A Pepper Review of Kitchen 1B: A Wholesome DisappointmentJuly 14, 2019
In Apartment 1B’s early years, it was one of those restaurants everyone talked about that had a steadfast reputation. A tiny location in the business district, and simple but well-executed food added to its charm. There were even days when we would go there at least twice a month, in love with how the place was so inviting and unpretentious.
We know the people behind this place can churn out some really good food, and maybe a new concept and some fresh ideas will spark up their kitchens again.
In the rapidly-changing Manila food scene however, the quiet legend of this tiny restaurant started to be overlooked. Places that served similar food but in a more chic setting, or those that served better versions of their bistro-style and brunch menus, eclipsed Apartment 1B. The prices of the place started to seem a little too high, and there were rumors of the quality starting to slip. I visited the place again after a long absence, and found this to sadly be true. Our nostalgia for the place however, made us eager to try their latest restaurant, Kitchen 1B. We know the people behind this place can churn out some really good food, and maybe a new concept and some fresh ideas will spark up their kitchens again.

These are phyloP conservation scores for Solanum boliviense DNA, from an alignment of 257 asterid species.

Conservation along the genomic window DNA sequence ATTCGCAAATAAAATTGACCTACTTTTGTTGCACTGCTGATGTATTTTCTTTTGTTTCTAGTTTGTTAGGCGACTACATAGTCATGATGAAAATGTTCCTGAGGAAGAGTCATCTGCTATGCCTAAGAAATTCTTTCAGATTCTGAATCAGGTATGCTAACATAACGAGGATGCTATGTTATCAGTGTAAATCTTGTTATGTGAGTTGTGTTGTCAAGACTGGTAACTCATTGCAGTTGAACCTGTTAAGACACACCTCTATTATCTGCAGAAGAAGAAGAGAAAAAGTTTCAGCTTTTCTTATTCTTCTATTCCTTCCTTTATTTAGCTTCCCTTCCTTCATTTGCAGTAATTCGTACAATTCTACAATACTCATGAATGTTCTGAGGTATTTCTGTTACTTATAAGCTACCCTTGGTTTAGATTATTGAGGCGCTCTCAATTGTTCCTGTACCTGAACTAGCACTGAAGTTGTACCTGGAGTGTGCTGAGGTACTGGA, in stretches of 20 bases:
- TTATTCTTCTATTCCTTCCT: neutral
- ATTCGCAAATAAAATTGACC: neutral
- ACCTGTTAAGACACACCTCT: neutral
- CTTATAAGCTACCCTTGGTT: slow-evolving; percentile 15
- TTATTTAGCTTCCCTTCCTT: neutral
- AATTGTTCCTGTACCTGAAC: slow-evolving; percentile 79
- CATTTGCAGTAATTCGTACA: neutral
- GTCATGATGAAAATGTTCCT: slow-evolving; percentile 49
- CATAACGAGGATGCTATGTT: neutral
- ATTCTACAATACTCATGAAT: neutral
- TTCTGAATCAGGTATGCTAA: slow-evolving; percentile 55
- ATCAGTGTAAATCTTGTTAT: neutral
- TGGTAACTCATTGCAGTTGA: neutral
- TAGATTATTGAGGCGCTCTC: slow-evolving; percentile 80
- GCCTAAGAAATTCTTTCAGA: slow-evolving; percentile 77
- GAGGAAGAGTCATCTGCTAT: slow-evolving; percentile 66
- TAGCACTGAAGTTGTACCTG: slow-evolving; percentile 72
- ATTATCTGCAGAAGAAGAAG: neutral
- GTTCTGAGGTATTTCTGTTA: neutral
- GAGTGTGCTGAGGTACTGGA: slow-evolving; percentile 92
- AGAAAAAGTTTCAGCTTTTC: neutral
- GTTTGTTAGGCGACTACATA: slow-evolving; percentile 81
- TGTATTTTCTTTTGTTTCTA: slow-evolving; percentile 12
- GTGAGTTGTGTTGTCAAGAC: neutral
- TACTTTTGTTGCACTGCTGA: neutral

While the place is dressed beautifully, the food and the concept is boring and unexciting.
Kitchen 1B is supposed to be a “wholesome alternative”—the organic, health-conscious sister to Apartment 1B. We are all for superfoods, for the organic movement, for sustainable and responsible eating. But this has definitely made the prices at Kitchen 1B way too steep and just a little ridiculous. There should certainly be a way to fix this problem? While the place is dressed beautifully, the food and the concept is boring and unexciting.
Eggplant croquettes, while soft, tasted nothing like eggplant, and the aioli alongside it overpowered the bland, fried logs. It was a serviceable aioli, but the punch of garlic did nothing for what it was meant to complement. A Monte Cristo was a sad excuse for one, with bread way too thick and dense. The ham, chicken, and cheese, were all in dismal amounts, hidden by the gargantuan bread, and lacking any sort of flavor. A strawberry jam accompanying it tried to support the sandwich, but the sweetness was again way too overpowering.
A stuffed porkchop was actually cooked perfectly well, but it did not justify the price. It also came with a huge side of onion jam—again way too sweet. There was also way too much of it on the plate, and with its overpowering sweetness, should have been a sauce, and not a side.
Dessert was dismal too—an attempt to be healthy meant that the crumble on poached pineapples and coconut cream were made of quinoa. Oats or granola would have been just as healthy, and would have definitely lent themselves better to being toasted with sugar. The quinoa, while crunchy, burns easily when toasted, and left an unpleasant taste in the mouth.
The wholesome concept is great, but this is snooze food.
We have a lot of faith in this group of restaurants, but they are in a rut. The wholesome concept is great, but this is snooze food. If there was just a little more flavor, just a little more finesse, then this could turn into a hit with more than just the health-conscious crowd.